Fog and Farming Roads: A Recipe for Disaster
I’m Ed Smith, a Stockton farming accident lawyer and I, like many Californians, am well aware of the dense fog that settles into our region from November to March. Known as tule fog, this dense fog is extremely dangerous for motorists, especially along narrow, poorly designed farm roads.
What is Tule Fog?
Tule fog is caused by the relatively high humidity in the Central Valley after the first significant rainfall. This moisture is then cooled by the relatively low temperatures and long nights during the winter months. The mountains bounding the Central Valley on either side then keep this moisture contained within the valley.
Tule fog is extremely dense, with visibility often less than an eighth of a mile. Because of this poor visibility, tule fog is considered to be primary cause of weather-related accidents in California.
Watch Youtube Video – How Does Tule Fog Develop?
Tule Fog in the Delta
Tule fog is especially dense and hazardous in rural areas and in the delta where the lack of asphalt and fewer roadways keep temperatures lower, preventing the fog from burning off. Unfortunately, these areas also happen to be the areas where visibility is most important.
Rural Roads and Delta Highways
Many of the rural roads throughout southern Sacramento county and San Joaquin county are narrow, poorly maintained, and have few road signs with little to no street lighting. These problems are exacerbated by commuters who use these hazardous roads as shortcuts on a daily basis. For example, Highway 160 from Sacramento to Antioch is travelled by more than a thousand people every day.
Fog only makes these many hazards harder to see and respond to in a timely manner.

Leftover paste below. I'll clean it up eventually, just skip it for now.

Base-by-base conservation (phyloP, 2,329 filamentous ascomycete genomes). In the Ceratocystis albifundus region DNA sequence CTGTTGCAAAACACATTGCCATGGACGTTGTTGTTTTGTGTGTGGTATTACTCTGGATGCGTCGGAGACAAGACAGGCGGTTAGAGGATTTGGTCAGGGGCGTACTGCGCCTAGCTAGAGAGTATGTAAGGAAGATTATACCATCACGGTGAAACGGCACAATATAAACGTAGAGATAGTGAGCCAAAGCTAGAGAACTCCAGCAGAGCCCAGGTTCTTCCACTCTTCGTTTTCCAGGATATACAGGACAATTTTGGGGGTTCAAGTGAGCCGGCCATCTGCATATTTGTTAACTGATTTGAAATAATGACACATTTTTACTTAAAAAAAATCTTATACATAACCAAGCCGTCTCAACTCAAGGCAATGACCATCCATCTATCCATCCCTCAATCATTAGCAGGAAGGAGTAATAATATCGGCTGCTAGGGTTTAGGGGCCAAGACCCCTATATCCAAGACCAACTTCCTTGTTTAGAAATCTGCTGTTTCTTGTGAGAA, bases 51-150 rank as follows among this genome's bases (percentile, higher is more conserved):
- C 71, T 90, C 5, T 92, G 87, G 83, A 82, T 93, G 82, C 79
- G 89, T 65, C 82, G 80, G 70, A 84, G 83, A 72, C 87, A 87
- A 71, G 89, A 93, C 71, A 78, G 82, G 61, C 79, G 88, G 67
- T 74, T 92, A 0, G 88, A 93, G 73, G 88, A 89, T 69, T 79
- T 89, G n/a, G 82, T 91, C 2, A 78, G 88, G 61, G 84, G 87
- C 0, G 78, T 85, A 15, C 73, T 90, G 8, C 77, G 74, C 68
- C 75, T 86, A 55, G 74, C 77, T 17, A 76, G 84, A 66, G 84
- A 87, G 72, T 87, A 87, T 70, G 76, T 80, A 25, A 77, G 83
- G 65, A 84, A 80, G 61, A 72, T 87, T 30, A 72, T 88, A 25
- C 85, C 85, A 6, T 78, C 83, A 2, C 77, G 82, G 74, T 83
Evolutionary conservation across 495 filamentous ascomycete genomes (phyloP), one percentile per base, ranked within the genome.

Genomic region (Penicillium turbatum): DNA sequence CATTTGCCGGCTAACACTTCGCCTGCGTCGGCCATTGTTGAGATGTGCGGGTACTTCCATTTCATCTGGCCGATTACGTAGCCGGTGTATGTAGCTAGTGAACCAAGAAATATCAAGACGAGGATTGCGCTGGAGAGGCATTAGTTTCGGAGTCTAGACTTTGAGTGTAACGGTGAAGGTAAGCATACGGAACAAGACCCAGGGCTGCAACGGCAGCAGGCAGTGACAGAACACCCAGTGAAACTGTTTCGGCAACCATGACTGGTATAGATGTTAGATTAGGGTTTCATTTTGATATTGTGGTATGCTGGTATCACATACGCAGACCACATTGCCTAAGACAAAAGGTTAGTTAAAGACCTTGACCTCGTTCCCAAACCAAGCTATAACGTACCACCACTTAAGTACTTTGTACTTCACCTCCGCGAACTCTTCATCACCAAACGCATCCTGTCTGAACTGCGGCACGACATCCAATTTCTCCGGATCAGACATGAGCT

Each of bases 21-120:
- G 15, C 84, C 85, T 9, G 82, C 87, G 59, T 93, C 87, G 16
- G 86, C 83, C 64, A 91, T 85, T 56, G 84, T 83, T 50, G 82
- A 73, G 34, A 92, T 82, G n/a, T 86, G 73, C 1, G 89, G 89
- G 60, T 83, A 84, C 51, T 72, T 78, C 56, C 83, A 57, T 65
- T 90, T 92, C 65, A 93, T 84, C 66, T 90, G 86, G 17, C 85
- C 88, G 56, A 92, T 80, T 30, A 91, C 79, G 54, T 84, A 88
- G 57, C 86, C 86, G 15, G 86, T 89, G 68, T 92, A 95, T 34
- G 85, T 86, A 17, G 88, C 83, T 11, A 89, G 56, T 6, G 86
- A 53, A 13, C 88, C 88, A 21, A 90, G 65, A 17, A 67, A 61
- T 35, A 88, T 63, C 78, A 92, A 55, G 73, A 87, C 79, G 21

Accidents Due to Fog and Farming Roads
Tule fog causes accidents even on well-maintained and well-travelled roads. In an accident on 31 December, 40 cars crashed into each other near the intersection of Highway 99 and Interstate 5 in Bakersfield. Two people died while five people were seriously injured in the accident attributed to tule fog.
Within the delta specifically, even missing a turn due to dense fog can be fatal because of the levy roads and their steep embankments. Single and multi-car accidents along rural roads in the delta often result in cars either entering a river or striking an orchard or vineyard.
The risk of accidents on farming roads is further increased by the presence of big rigs and farming equipment. As the many farming roads are exceedingly narrow, these trucks and equipment often fill the lane. Even a slight error on the part of either driver can easily lead to an accident, especially when the drivers cannot see each other due to fog. This happened on 6 December in Fresno, California when a Honda Civic crashed into a flatbed truck carrying oranges along a farm road.
Injuries from Fog-Related Car Accidents
Injuries in fog-related car accidents are often the same as injuries in normal car wrecks. Driver’s involved frequently sustain multiple injuries, including head injuries, back and spinal cord injuries, broken legs, abdominal trauma, and chest trauma.
How to Drive in Dense Fog
The California Department of Transportation (Caltrans) recommends decreasing speed, turning on fog lights and low beam headlights, and lowering windows to listen for other traffic. Caltrans specifically tells drivers not to stop in the lane of traffic in dense fog, as that creates an additional hazard.
Stockton Farming Accident & Personal Injury Lawyers
I am Ed Smith, a Stockton farming accident lawyer. If you or a loved one has been injured in an accident caused by fog, please call me at (209) 227-1931 or (800) 404-5400 for free and friendly advice.
I have practiced personal injury and wrongful death law exclusively for 34 years.
I am a member of the Million Dollar Advocates Forum, a group of top-ranking US trial lawyers with multiple million dollar case settlements and verdicts.
Please view my Past Verdicts and Settlements.
Image Attribution: By siegertmarc, via Wikimedia Commons
Youtube Video Attribution: Courtesy of KCRA News